Senator KENNEDY. Norm Clapp, Gov. Gaylord Nelson, Lt. Gov. Philleo Nash, distinguished Attorney General John Reynolds, your distinguished Senator and my friend and colleague, Bill Proxmire, ladies and gentlemen, I am delighted to be in this district again. I can make one boast that no other presidential candidate in history can make. I have spent more time in the Third District than any candidate for the Presidency since George Washington. [Applause.] I chased Hubert Humphrey all over this district and never caught him. [Laughter.] I am also delighted to be here in Wisconsin and in this district because I am associated with the kind of Democrats who I believe mean a good deal, not only to Wisconsin, but to the United States. I refer particularly to your candidate for the Congress Norm Clapp. [Applause.] I came out here in 1958. We had a rally, I think, at this same airport. He didn't win. This time we are holding a rally in the daytime. The last time it was about midnight. We are holding a rally in the daytime because he is the kind of candidate who I believe can serve this district and serve the country. I am hopeful he will be elected to the House of Representatives and speak for the Third District and speak for the United States. I endorse him and urge his support with all my heart. He is the kind of man we need. [Applause.]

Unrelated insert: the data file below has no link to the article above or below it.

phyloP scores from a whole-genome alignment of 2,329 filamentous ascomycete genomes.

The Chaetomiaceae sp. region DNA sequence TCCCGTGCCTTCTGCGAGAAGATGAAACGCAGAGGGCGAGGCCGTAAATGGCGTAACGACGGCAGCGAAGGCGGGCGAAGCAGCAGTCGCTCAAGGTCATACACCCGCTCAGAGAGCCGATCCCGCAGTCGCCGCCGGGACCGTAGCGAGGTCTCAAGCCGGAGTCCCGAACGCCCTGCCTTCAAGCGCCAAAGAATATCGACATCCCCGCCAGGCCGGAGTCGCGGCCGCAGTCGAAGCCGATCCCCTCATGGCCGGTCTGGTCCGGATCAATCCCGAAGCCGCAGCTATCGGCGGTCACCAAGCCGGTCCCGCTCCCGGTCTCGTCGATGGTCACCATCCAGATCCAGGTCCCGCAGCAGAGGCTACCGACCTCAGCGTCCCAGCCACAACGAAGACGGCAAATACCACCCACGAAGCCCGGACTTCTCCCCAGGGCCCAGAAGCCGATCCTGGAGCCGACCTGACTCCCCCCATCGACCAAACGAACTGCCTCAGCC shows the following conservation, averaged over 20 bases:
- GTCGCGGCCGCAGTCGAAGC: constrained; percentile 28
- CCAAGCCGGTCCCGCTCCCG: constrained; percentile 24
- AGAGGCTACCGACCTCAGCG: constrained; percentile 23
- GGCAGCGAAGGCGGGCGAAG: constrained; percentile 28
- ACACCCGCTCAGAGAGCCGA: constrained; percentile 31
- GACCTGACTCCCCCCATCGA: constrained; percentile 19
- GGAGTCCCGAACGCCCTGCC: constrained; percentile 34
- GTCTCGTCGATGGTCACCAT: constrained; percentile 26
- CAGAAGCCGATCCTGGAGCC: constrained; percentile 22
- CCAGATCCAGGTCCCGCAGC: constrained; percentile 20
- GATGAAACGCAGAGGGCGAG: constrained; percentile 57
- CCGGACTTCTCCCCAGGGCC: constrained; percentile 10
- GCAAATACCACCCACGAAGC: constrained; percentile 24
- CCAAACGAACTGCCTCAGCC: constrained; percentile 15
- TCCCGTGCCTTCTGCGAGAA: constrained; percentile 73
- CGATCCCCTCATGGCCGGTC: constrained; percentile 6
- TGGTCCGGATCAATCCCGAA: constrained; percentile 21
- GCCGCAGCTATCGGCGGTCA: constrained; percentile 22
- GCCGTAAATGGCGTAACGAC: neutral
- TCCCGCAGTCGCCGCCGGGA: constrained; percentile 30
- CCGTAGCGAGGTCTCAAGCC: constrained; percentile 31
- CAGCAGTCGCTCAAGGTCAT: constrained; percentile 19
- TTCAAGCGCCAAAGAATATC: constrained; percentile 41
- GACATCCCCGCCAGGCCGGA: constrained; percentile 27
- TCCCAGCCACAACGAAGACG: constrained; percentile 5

I am confident that Wisconsin will elect as Governor the man who has led this State in recent years, your distinguished Governor, Gaylord Nelson, and the men who are joined together with him in his administration. We are moving in changing times, and no candidate for the Presidency or for Governor or for Congress can possibly discuss in this campaign all of the issues which will disturb our life in the coming months and the coming years. In the final analysis it depends on the good judgment, the sense of vigor the sense of responsibility, the sense of the past, the sense of the future of the candidate. And, therefore, Wisconsin has shown particular skill in recent years in selecting men who can meet the new problems of the future.